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Friday, July 25, 2014

That doesn't look like 20% per year

Who came up with this idea of phasing out voice service by lowering the discount percentage by 20 every year?  What they should have done is reduce the pre-discount amount by 20% each year.  It's better in three ways:
  1. Applicant don't have to keep track of two discount levels, one of which changes every year.
  2. It doesn't require a temporary re-write of the Form 471 to allow for different discount levels.  Applicants could just add 20% of the pre-discount cost to the ineligible cost in Item 23b on the Form 471.  OK, technically you'd also have to take the 20% off the BEAR and SPI, too, but why not just let people take a discount off the full amount and hit the cap 20% sooner?
  3. The effect on funding would be smoother.  Here's how.
There are two ways of looking at the effect that the phasing out will have on applicants:
  1. Funding lost: To applicants using the BEAR, the change will appear as a loss of funding.  How much smaller is the reimbursement check this year?
  2. Cost increase: To applicants getting discounts, the change will appear as an increase in cost.  How much bigger is my phone bill this month?
How strongly the effect is felt will depend on the applicant's discount level and invoice mode.  For example, a 90% applicant filing a BEAR will get a reimbursement check that is 22% smaller, but a 90% applicant receiving discounted bills will see it's phone bill triple (it's share will go from 10% to 30%).  Meanwhile a 20% applicant sees 100% of it's funding disappear, but the phone bill only goes up 25% (I know it seems like it should go up 20%, but do the math and you'll see it's 25%).

Here's a table showing the effect for all applicants over the next 3 years.  (Sorry, the 4th and 5th years won't fit.)
Cost Allocation Year 1 Year 2 Year 3
Original Discount Funding Lost Cost Increase Funding Lost Cost Increase Funding Lost Cost Increase Funding Lost Cost Increase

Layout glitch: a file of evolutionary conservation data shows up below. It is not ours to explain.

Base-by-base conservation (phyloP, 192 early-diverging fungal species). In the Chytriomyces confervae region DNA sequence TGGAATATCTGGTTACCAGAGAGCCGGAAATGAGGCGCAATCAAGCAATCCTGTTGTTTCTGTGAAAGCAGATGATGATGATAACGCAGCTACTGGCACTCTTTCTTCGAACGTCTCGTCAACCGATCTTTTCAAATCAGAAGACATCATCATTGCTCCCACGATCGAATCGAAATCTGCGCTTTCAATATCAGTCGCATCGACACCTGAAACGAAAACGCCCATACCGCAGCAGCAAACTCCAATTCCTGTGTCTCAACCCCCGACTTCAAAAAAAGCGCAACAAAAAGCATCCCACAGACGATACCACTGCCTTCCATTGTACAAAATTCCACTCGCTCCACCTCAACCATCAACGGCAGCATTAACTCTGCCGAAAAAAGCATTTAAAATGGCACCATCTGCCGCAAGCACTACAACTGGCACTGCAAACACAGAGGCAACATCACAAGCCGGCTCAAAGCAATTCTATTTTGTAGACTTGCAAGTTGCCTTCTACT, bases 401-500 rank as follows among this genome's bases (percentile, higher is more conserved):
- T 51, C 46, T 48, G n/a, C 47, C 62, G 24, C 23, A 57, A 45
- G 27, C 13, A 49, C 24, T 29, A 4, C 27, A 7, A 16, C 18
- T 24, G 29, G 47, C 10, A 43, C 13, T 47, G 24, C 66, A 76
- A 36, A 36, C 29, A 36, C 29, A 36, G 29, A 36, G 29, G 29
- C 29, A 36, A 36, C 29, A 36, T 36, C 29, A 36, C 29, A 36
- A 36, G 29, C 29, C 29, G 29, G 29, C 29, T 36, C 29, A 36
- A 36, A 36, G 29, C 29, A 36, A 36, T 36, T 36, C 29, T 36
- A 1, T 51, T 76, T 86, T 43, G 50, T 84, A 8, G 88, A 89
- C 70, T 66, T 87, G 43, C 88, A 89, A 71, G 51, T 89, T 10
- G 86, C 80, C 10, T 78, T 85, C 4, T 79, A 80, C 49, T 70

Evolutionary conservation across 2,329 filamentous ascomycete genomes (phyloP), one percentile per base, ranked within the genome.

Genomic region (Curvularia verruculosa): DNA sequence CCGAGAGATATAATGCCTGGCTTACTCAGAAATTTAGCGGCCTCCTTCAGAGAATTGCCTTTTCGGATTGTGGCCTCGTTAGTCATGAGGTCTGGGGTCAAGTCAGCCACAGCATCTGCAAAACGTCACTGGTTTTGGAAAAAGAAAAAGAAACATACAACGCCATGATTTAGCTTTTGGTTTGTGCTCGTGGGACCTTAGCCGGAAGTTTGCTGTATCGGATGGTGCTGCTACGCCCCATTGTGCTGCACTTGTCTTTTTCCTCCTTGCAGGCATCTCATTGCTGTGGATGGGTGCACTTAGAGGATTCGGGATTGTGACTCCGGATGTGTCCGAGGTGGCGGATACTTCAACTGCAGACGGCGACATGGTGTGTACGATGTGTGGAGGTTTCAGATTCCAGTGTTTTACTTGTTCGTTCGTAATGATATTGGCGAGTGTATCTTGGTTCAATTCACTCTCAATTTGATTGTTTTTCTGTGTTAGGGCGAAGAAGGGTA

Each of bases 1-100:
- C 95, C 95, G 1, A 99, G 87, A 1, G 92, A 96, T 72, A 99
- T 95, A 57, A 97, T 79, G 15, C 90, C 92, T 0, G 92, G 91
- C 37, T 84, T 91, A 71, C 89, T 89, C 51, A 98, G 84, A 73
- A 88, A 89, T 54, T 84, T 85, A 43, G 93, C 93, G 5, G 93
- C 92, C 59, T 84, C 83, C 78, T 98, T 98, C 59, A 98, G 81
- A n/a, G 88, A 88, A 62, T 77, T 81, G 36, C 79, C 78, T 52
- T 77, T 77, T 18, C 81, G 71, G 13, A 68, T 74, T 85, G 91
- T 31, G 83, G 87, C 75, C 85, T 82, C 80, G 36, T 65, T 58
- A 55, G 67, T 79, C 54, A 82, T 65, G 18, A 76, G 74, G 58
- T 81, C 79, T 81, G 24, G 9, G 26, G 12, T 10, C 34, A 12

90% -20% 20% -22% 200% -29% 67% -40% 40%
80% -20% 20% -25% 100% -33% 50% -50% 33%
70% -20% 20% -29% 67% -40% 40% -67% 29%
60% -20% 20% -33% 50% -50% 33% -100% 25%
50% -20% 20% -40% 40% -67% 29% -100% 11%
40% -20% 20% -50% 33% -100% 25%
25% -20% 20% -80% 27% -100% 5%
20% -20% 20% -100% 25%

The "cost allocations" columns show the apparent funding effect if the 20% is taken off the pre-discount cost.  I didn't have to do columns for every year, because the effect is the same every year.  I didn't really have to do rows, either, since every applicant sees the same effect every year.  Looks fair, doesn't it?

The other columns show the varying effect that applicants will feel as their discount percentage is cut 20%.  Year 1 shows the strongest effect.  Does it seem fair that applicants at the lowest discount level lose 100% of their funding?  Does it seem fair that applicants at the highest discount level see a 200% increase in costs?

Why would the FCC do it?  Well, the FCC is trying to cut voice costs.  What I call "Funding Lost" is, from the FCC perspective, "funding moved from voice to broadband."  Look at that column: for every applicant in every year, it's higher than 20%.  That means that by taking the 20% off the discount level instead of taking 20% off the pre-discount cost, the FCC has accelerated the movement of funding from voice to broadband.

Too bad it whipsaws applicants.

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